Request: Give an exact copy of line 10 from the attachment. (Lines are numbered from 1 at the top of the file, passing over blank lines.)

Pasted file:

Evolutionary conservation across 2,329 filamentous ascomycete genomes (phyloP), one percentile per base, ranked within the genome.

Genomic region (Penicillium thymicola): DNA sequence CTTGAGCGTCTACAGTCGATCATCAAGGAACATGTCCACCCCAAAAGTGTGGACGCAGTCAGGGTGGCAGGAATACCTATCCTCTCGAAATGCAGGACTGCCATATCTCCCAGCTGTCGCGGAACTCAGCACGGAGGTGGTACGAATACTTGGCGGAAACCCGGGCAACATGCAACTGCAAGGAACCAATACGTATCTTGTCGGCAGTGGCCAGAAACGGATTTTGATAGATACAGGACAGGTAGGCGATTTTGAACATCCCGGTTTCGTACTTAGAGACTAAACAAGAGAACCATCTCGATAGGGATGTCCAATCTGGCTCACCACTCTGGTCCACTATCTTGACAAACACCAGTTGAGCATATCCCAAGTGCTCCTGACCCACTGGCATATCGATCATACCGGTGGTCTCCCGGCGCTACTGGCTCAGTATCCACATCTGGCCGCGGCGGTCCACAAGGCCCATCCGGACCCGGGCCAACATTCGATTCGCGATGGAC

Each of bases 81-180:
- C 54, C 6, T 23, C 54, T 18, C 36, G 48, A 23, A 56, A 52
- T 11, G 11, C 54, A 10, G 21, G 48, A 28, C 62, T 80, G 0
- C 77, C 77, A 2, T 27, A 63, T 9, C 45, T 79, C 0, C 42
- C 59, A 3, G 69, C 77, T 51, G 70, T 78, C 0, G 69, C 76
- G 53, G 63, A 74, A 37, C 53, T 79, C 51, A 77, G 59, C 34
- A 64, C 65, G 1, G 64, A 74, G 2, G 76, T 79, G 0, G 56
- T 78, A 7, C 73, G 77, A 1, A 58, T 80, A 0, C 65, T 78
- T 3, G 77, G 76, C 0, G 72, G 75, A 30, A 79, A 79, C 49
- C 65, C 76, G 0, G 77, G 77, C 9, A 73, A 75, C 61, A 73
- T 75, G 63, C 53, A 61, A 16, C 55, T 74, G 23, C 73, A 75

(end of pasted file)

- T 78, A 7, C 73, G 77, A 1, A 58, T 80, A 0, C 65, T 78